[concurrency-interest] Stupid Question

Stanimir Simeonoff stanimir at riflexo.com
Tue Feb 12 16:43:36 EST 2013


On Tue, Feb 12, 2013 at 11:37 PM, Vitaly Davidovich <vitalyd at gmail.com>wrote:

> Do you mean false sharing due to the lock word sitting on same cache line
> as the lock object itself?
>
Nope, just the ArrayBlockingQueue.lock being on the same cache line as any
other object. Changing "an int" field on that object would invalidate the
cache line holding the lock.

Stanimir


> Sure, but storing a pointer in a register is not going to help since
> ultimately you have to fetch the value from memory address that's stored in
> the register (some offset from that to find the lock word), and if cache
> line is gone, you get hit anyway.  In other words, you have to deref the
> value in the register - it's not storing a scalar value.  Or did I
> misunderstand your point?
>
> Sent from my phone
> On Feb 12, 2013 4:22 PM, "Stanimir Simeonoff" <stanimir at riflexo.com>
> wrote:
>
>> This should be in some register (ECX on 32bit x86) and of course it still
>> has to deref./load 'lock'. Calling the method may not need to derefence
>> this.
>> However the 2nd load could be avoided (and possible false sharing
>> prevented) if the value is stored on the stack/kept in register. The
>> current method body is too short to actually worry about since there would
>> be likely enough registers available. Yet, the idiom is used everywhere, so
>> the current case just follows suits.
>>
>> Stanimir
>>
>> On Tue, Feb 12, 2013 at 11:10 PM, Vitaly Davidovich <vitalyd at gmail.com>wrote:
>>
>>> I don't think it's that since "this" is already loaded (or else you
>>> can't call the method).  I believe Doug did this because he found that
>>> final field loads weren't commoned across lock() calls (even though they
>>> could be).
>>>
>>> Sent from my phone
>>> On Feb 12, 2013 4:04 PM, "Nathan Reynolds" <nathan.reynolds at oracle.com>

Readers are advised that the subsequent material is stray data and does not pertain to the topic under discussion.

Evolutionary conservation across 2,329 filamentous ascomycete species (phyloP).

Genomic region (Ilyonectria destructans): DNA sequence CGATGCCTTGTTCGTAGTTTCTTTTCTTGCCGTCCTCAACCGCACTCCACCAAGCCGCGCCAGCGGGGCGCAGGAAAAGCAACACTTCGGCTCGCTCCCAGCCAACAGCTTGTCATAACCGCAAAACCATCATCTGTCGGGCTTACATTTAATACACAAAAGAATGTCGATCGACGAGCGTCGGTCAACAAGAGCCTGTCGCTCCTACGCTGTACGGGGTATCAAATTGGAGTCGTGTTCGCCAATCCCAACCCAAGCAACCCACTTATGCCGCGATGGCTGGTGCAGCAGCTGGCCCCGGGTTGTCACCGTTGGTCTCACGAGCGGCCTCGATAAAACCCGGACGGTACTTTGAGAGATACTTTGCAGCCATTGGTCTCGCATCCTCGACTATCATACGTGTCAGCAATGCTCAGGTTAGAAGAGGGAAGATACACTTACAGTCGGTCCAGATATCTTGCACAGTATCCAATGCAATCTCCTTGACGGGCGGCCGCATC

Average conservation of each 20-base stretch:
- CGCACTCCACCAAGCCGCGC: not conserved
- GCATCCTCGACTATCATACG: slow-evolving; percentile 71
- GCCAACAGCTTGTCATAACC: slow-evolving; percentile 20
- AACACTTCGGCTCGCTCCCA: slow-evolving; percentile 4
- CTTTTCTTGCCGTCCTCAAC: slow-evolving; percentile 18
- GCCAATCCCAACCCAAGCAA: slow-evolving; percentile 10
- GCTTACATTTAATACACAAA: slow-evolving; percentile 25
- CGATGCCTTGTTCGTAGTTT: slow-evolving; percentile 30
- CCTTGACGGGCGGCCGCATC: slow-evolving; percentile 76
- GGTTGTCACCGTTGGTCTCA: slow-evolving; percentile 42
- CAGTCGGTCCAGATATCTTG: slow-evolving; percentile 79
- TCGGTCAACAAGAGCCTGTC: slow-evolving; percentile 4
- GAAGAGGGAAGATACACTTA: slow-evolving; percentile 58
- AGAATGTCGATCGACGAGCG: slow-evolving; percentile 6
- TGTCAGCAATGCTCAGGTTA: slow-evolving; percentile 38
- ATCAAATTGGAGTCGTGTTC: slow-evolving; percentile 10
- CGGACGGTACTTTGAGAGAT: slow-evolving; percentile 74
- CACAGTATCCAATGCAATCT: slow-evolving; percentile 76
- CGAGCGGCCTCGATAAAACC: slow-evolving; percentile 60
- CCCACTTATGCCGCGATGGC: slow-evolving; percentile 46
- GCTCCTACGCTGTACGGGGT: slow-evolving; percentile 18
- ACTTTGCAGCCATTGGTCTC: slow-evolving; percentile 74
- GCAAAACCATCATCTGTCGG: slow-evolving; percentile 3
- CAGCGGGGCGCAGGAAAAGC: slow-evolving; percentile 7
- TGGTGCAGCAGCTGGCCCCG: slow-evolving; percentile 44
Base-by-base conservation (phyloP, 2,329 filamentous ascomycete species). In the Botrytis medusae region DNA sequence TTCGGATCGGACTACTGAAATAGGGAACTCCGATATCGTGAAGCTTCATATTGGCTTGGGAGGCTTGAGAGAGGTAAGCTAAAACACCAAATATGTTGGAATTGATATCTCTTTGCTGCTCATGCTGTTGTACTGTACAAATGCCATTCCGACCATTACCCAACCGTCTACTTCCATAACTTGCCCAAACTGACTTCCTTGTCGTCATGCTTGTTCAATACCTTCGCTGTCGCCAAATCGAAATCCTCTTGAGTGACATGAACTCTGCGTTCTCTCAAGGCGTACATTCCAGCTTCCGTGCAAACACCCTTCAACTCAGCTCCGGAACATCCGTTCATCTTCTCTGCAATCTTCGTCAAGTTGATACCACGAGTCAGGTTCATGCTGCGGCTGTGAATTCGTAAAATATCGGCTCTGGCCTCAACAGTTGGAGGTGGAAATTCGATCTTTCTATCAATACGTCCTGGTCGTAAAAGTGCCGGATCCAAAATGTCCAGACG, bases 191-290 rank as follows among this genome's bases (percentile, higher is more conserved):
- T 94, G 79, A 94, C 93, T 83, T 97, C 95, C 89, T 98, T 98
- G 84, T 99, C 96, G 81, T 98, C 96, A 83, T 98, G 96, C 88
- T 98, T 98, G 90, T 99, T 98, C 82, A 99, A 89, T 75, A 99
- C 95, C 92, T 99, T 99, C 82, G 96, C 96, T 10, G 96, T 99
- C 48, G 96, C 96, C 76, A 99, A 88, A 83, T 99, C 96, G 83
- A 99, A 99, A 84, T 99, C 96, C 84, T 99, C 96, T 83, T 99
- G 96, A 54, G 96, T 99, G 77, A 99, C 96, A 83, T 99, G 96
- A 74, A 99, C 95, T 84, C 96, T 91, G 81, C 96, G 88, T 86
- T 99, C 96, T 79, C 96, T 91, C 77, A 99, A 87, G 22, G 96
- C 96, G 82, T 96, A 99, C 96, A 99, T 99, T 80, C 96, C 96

>>> wrote:
>>>
>>>>  this.lock is a memory indirection (i.e. dereferences "this" to get
>>>> the value in "lock") and could incur a cache miss (i.e. loads
>>>> ArrayBlockQueue into the L1 cache) or even worse false sharing.  By copying
>>>> to the local variable, the value is on the stack.  There won't be any
>>>> memory indirection to access the value.  Cache misses would only happen if
>>>> the thread context switched.  False sharing is impossible.
>>>>
>>>> Nathan Reynolds<http://psr.us.oracle.com/wiki/index.php/User:Nathan_Reynolds>| Architect |
>>>> 602.333.9091
>>>> Oracle PSR Engineering <http://psr.us.oracle.com/> | Server Technology
>>>>  On 2/12/2013 1:41 PM, javamann at cox.net wrote:
>>>>
>>>> Stupid question time. While going through the code for an ArrayBlockQueue I came across numerous instances where the instance 'lock' is copied to a variable in a Method. I know there is a reason for this, I just don't know what it is.
>>>>
>>>> Thanks
>>>>
>>>> -Pete
>>>>
>>>>     public int remainingCapacity() {
>>>>         final ReentrantLock lock = this.lock;
>>>>         lock.lock();
>>>>         try {
>>>>             return items.length - count;
>>>>         } finally {
>>>>             lock.unlock();
>>>>         }
>>>>     }
>>>>
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